Authors: Alexis P. Sullivan, Aaron O'Dea, Thomas Wake, George H. Perry
Acknowledgements: We thank Stephanie Marciniak, Christina Bergey, and Kathleen Grogan for their discussion and analytical advice. We also thank Daniel Schussheim for crafting the shell smasher, as well as Ashley Sharpe, Nicole Smith-Guzman, Suzette Flantua, Jarrod Scott, Matthieu Leray, and Wilmer Elvir for their assistance in sample collection. This material is based on work supported by the National Science Foundation Graduate Research Fellowship Program (DGE-1255832, to A.P.S.), the Smithsonian Tropical Research Institute Short-Term Fellowship Program (to A.P.S.), and the SNI program from the Secretaría Nacional de Ciencia y Tecnología e Innovación, Panamá.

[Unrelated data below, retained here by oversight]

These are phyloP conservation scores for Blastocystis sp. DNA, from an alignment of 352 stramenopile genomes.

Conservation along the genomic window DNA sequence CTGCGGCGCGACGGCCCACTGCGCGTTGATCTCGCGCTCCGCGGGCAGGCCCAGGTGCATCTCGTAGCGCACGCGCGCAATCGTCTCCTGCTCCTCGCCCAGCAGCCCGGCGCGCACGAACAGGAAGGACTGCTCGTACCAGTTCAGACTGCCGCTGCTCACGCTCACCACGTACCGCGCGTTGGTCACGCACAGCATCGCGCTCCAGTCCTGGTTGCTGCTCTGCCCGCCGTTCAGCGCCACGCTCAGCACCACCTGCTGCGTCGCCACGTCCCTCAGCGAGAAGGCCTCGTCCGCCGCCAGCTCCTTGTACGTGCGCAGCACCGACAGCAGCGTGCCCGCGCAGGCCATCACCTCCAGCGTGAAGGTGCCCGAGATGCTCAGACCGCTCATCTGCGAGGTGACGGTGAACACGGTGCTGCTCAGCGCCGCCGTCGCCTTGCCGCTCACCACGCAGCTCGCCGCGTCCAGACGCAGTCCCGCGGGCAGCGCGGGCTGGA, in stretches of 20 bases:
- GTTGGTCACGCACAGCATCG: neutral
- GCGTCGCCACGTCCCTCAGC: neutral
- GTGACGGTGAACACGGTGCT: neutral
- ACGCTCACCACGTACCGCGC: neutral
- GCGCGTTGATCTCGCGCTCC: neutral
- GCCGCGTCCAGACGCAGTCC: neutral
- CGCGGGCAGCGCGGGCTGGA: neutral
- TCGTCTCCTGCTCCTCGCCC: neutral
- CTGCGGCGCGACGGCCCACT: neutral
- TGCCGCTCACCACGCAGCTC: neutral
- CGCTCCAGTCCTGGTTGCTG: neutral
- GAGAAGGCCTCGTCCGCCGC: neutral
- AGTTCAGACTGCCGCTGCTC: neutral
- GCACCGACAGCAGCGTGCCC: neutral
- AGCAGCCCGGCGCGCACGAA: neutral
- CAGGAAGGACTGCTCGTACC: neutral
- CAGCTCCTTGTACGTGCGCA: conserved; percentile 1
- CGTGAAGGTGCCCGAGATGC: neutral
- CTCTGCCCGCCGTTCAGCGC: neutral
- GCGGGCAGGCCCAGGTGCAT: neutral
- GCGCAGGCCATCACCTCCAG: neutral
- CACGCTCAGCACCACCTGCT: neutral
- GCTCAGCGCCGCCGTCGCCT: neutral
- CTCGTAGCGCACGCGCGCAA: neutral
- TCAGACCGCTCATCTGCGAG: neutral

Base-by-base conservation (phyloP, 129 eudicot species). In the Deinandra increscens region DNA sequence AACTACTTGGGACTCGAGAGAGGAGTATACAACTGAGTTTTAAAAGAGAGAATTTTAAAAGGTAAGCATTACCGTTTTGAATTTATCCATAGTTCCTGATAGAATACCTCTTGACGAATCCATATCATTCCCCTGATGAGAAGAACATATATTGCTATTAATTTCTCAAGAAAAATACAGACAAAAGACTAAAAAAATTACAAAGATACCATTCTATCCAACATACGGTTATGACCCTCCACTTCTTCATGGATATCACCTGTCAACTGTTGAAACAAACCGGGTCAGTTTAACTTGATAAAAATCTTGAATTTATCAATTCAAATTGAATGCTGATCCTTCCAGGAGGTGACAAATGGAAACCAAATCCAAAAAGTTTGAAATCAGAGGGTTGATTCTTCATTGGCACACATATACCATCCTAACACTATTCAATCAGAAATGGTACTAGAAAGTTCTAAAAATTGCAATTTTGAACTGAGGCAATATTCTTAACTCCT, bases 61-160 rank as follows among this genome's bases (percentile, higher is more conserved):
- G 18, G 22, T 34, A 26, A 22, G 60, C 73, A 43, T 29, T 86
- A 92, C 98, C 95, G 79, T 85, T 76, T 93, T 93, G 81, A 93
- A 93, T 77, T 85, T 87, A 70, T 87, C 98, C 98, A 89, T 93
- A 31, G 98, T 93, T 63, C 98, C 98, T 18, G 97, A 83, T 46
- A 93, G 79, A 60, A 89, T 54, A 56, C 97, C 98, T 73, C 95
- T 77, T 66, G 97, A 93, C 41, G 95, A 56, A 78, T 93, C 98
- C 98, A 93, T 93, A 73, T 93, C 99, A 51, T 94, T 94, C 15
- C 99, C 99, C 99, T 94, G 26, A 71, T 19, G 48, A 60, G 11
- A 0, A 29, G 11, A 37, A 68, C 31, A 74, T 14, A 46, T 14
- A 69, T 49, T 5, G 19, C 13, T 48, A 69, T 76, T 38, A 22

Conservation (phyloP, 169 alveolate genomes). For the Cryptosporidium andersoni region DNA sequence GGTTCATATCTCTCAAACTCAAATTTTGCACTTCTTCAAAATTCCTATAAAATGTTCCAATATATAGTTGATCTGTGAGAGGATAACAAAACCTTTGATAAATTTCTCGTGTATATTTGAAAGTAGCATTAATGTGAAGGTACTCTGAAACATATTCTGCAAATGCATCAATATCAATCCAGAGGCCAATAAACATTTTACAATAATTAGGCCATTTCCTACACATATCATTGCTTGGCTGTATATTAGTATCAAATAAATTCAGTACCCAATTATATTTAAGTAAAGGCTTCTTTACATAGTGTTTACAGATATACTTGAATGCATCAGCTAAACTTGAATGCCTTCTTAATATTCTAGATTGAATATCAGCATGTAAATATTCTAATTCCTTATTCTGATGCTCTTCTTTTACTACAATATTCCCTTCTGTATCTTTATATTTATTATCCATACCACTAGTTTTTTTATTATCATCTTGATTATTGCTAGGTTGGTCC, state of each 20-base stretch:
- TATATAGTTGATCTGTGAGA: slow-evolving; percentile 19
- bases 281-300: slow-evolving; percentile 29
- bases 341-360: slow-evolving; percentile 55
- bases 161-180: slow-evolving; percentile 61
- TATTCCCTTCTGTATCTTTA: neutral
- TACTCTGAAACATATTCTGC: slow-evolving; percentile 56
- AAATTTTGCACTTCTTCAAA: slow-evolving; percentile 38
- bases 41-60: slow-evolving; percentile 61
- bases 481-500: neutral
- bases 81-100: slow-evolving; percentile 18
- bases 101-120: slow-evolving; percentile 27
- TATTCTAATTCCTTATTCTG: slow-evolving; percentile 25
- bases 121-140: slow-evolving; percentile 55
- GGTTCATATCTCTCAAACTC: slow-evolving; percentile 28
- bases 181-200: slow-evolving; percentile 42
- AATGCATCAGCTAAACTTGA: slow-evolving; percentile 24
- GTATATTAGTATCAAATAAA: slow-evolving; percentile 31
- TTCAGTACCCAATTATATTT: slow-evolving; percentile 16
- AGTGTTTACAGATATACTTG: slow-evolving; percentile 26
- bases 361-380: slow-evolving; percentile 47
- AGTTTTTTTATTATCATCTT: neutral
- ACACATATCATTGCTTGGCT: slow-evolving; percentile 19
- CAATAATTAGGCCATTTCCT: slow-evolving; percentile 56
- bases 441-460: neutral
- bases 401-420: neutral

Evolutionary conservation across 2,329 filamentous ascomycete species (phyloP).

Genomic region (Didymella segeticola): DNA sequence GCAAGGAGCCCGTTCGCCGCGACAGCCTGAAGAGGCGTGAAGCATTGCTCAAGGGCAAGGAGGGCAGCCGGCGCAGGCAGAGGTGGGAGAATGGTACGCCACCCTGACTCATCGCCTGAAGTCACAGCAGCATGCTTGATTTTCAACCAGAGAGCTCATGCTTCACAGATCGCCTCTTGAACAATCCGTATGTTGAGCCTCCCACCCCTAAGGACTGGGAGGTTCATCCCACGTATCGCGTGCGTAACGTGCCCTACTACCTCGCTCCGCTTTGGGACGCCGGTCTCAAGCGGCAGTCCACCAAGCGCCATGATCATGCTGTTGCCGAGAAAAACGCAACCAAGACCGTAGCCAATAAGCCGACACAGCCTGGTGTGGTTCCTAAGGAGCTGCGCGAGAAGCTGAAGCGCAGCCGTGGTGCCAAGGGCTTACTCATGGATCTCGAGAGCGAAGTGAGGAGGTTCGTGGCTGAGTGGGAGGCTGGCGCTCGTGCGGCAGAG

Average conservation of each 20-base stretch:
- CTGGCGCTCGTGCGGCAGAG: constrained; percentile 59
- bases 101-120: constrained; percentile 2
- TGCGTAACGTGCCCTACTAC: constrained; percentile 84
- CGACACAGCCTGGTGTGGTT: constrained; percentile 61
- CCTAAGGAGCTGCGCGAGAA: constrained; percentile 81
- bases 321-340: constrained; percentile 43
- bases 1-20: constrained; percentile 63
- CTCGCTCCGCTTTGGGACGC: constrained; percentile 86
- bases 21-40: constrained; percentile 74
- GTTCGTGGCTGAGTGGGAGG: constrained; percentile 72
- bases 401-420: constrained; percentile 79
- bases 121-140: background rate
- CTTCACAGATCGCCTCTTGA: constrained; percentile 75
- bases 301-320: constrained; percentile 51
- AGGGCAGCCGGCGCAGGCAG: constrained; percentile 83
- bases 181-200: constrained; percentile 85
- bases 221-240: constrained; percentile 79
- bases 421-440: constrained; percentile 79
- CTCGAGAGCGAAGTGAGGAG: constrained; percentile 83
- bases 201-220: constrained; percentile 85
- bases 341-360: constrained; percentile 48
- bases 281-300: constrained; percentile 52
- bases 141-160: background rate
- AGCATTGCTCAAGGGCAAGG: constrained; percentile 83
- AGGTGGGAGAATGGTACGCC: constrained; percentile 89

Abstract: Genomics is an increasingly accessible tool for characterizing morphological evolution, and ancient DNA provides a direct window into the chronology of allele frequency changes associated with trait evolution. Molluscan shells are a reservoir for DNA; their abundance in museum collections provides an opportunity to explore mollusc evolutionary change over time, including direct and indirect responses to human behavior. We are studying the evolutionary genomic signatures of human size-selective harvesting pressures on the intertidal marine fighting conch (Strombus pugilis) in Caribbean Panama, for which a 40% decrease in body mass at maturity over the past ~1,500 years due to subsistence harvesting by local human foragers has been documented. Although protocols exist for the recovery of ancient DNA from land snail and marine bivalve shells, marine conch shells have yet to be studied from a paleogenomic perspective. Here we present a reference genome sequence assembled from fresh tissue of S. pugilis, along with a comparison of multiple methods used to extract and sequence ancient DNA from archaeological midden (984-1258 BP, n = 24) and paleontological reef (5711-7187 BP, n = 11) conch shells, with a control comparison to DNA extracted from both tissue and shell samples from the modern individuals of the same species from the same region (n = 30). With successful recovery of ancient DNA from the conch shells, it will ultimately be possible to directly track the evolutionary history of size-associated genetic variants during the shift to increased subsistence harvesting relative to variants from other regions of the genome, and to develop new evolutionary hypotheses based on novel signatures of past positive selection. These general methods can be applied to middens worldwide to facilitate reconstructions of long-term records of the impacts of human behavior on mollusc evolutionary biology.
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